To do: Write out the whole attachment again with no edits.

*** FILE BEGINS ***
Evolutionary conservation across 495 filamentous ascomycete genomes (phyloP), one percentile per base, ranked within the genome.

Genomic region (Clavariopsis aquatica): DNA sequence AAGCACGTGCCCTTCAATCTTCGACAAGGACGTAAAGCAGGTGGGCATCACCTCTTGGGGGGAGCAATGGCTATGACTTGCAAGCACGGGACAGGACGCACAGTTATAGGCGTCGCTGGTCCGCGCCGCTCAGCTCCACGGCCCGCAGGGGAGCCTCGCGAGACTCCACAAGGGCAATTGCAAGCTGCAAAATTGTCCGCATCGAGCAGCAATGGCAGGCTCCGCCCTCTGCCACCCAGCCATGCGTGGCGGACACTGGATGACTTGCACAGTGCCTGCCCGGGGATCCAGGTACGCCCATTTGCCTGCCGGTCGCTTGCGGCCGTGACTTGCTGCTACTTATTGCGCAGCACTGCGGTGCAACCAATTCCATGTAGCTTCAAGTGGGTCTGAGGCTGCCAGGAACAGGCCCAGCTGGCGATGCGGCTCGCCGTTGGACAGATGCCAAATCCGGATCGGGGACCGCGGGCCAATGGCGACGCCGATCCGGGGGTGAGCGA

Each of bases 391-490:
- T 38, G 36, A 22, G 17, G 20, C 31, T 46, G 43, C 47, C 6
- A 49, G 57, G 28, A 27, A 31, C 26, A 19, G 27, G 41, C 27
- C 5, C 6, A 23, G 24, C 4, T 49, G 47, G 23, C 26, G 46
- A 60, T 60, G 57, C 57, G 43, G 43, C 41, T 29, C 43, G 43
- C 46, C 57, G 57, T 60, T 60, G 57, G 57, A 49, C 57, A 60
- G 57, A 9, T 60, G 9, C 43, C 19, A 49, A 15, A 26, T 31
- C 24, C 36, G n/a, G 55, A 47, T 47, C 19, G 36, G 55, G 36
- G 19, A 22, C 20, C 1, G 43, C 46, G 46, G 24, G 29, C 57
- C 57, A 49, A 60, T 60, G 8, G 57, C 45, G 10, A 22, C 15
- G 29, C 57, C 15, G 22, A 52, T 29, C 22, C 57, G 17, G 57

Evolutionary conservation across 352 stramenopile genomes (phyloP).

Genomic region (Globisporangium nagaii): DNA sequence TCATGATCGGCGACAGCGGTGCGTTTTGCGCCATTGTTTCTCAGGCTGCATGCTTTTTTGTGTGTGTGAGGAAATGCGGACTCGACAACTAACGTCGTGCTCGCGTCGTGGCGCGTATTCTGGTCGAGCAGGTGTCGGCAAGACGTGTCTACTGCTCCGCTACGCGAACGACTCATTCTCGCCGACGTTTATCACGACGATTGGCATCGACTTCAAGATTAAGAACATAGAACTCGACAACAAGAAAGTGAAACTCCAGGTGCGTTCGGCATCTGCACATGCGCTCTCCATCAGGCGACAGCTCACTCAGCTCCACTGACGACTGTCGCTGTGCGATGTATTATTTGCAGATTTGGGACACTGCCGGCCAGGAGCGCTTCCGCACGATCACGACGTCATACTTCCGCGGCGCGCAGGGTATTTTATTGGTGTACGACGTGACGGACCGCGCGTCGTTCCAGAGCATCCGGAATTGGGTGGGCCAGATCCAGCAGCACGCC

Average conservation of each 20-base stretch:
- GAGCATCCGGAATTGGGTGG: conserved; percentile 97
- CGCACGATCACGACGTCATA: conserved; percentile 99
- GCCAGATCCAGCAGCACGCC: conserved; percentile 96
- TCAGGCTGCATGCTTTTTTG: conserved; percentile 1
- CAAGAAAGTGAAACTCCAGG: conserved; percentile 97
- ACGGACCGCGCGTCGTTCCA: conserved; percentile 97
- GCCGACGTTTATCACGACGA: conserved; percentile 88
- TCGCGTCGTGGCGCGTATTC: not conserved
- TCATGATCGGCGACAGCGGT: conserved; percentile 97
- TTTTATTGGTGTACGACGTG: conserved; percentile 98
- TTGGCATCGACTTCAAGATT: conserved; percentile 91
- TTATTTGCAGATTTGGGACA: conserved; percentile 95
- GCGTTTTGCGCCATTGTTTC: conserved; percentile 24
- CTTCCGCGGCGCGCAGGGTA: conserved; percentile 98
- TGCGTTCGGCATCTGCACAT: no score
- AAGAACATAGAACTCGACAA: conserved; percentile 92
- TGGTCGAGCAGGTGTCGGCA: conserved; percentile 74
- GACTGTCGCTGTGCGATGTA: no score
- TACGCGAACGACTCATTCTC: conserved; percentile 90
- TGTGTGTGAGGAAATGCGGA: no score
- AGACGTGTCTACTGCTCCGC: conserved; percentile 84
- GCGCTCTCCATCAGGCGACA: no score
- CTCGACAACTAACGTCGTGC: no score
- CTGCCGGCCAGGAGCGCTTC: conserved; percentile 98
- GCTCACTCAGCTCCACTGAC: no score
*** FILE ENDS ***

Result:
Evolutionary conservation across 495 filamentous ascomycete genomes (phyloP), one percentile per base, ranked within the genome.

Genomic region (Clavariopsis aquatica): DNA sequence AAGCACGTGCCCTTCAATCTTCGACAAGGACGTAAAGCAGGTGGGCATCACCTCTTGGGGGGAGCAATGGCTATGACTTGCAAGCACGGGACAGGACGCACAGTTATAGGCGTCGCTGGTCCGCGCCGCTCAGCTCCACGGCCCGCAGGGGAGCCTCGCGAGACTCCACAAGGGCAATTGCAAGCTGCAAAATTGTCCGCATCGAGCAGCAATGGCAGGCTCCGCCCTCTGCCACCCAGCCATGCGTGGCGGACACTGGATGACTTGCACAGTGCCTGCCCGGGGATCCAGGTACGCCCATTTGCCTGCCGGTCGCTTGCGGCCGTGACTTGCTGCTACTTATTGCGCAGCACTGCGGTGCAACCAATTCCATGTAGCTTCAAGTGGGTCTGAGGCTGCCAGGAACAGGCCCAGCTGGCGATGCGGCTCGCCGTTGGACAGATGCCAAATCCGGATCGGGGACCGCGGGCCAATGGCGACGCCGATCCGGGGGTGAGCGA

Each of bases 391-490:
- T 38, G 36, A 22, G 17, G 20, C 31, T 46, G 43, C 47, C 6
- A 49, G 57, G 28, A 27, A 31, C 26, A 19, G 27, G 41, C 27
- C 5, C 6, A 23, G 24, C 4, T 49, G 47, G 23, C 26, G 46
- A 60, T 60, G 57, C 57, G 43, G 43, C 41, T 29, C 43, G 43
- C 46, C 57, G 57, T 60, T 60, G 57, G 57, A 49, C 57, A 60
- G 57, A 9, T 60, G 9, C 43, C 19, A 49, A 15, A 26, T 31
- C 24, C 36, G n/a, G 55, A 47, T 47, C 19, G 36, G 55, G 36
- G 19, A 22, C 20, C 1, G 43, C 46, G 46, G 24, G 29, C 57
- C 57, A 49, A 60, T 60, G 8, G 57, C 45, G 10, A 22, C 15
- G 29, C 57, C 15, G 22, A 52, T 29, C 22, C 57, G 17, G 57

Evolutionary conservation across 352 stramenopile genomes (phyloP).

Genomic region (Globisporangium nagaii): DNA sequence TCATGATCGGCGACAGCGGTGCGTTTTGCGCCATTGTTTCTCAGGCTGCATGCTTTTTTGTGTGTGTGAGGAAATGCGGACTCGACAACTAACGTCGTGCTCGCGTCGTGGCGCGTATTCTGGTCGAGCAGGTGTCGGCAAGACGTGTCTACTGCTCCGCTACGCGAACGACTCATTCTCGCCGACGTTTATCACGACGATTGGCATCGACTTCAAGATTAAGAACATAGAACTCGACAACAAGAAAGTGAAACTCCAGGTGCGTTCGGCATCTGCACATGCGCTCTCCATCAGGCGACAGCTCACTCAGCTCCACTGACGACTGTCGCTGTGCGATGTATTATTTGCAGATTTGGGACACTGCCGGCCAGGAGCGCTTCCGCACGATCACGACGTCATACTTCCGCGGCGCGCAGGGTATTTTATTGGTGTACGACGTGACGGACCGCGCGTCGTTCCAGAGCATCCGGAATTGGGTGGGCCAGATCCAGCAGCACGCC

Average conservation of each 20-base stretch:
- GAGCATCCGGAATTGGGTGG: conserved; percentile 97
- CGCACGATCACGACGTCATA: conserved; percentile 99
- GCCAGATCCAGCAGCACGCC: conserved; percentile 96
- TCAGGCTGCATGCTTTTTTG: conserved; percentile 1
- CAAGAAAGTGAAACTCCAGG: conserved; percentile 97
- ACGGACCGCGCGTCGTTCCA: conserved; percentile 97
- GCCGACGTTTATCACGACGA: conserved; percentile 88
- TCGCGTCGTGGCGCGTATTC: not conserved
- TCATGATCGGCGACAGCGGT: conserved; percentile 97
- TTTTATTGGTGTACGACGTG: conserved; percentile 98
- TTGGCATCGACTTCAAGATT: conserved; percentile 91
- TTATTTGCAGATTTGGGACA: conserved; percentile 95
- GCGTTTTGCGCCATTGTTTC: conserved; percentile 24
- CTTCCGCGGCGCGCAGGGTA: conserved; percentile 98
- TGCGTTCGGCATCTGCACAT: no score
- AAGAACATAGAACTCGACAA: conserved; percentile 92
- TGGTCGAGCAGGTGTCGGCA: conserved; percentile 74
- GACTGTCGCTGTGCGATGTA: no score
- TACGCGAACGACTCATTCTC: conserved; percentile 90
- TGTGTGTGAGGAAATGCGGA: no score
- AGACGTGTCTACTGCTCCGC: conserved; percentile 84
- GCGCTCTCCATCAGGCGACA: no score
- CTCGACAACTAACGTCGTGC: no score
- CTGCCGGCCAGGAGCGCTTC: conserved; percentile 98
- GCTCACTCAGCTCCACTGAC: no score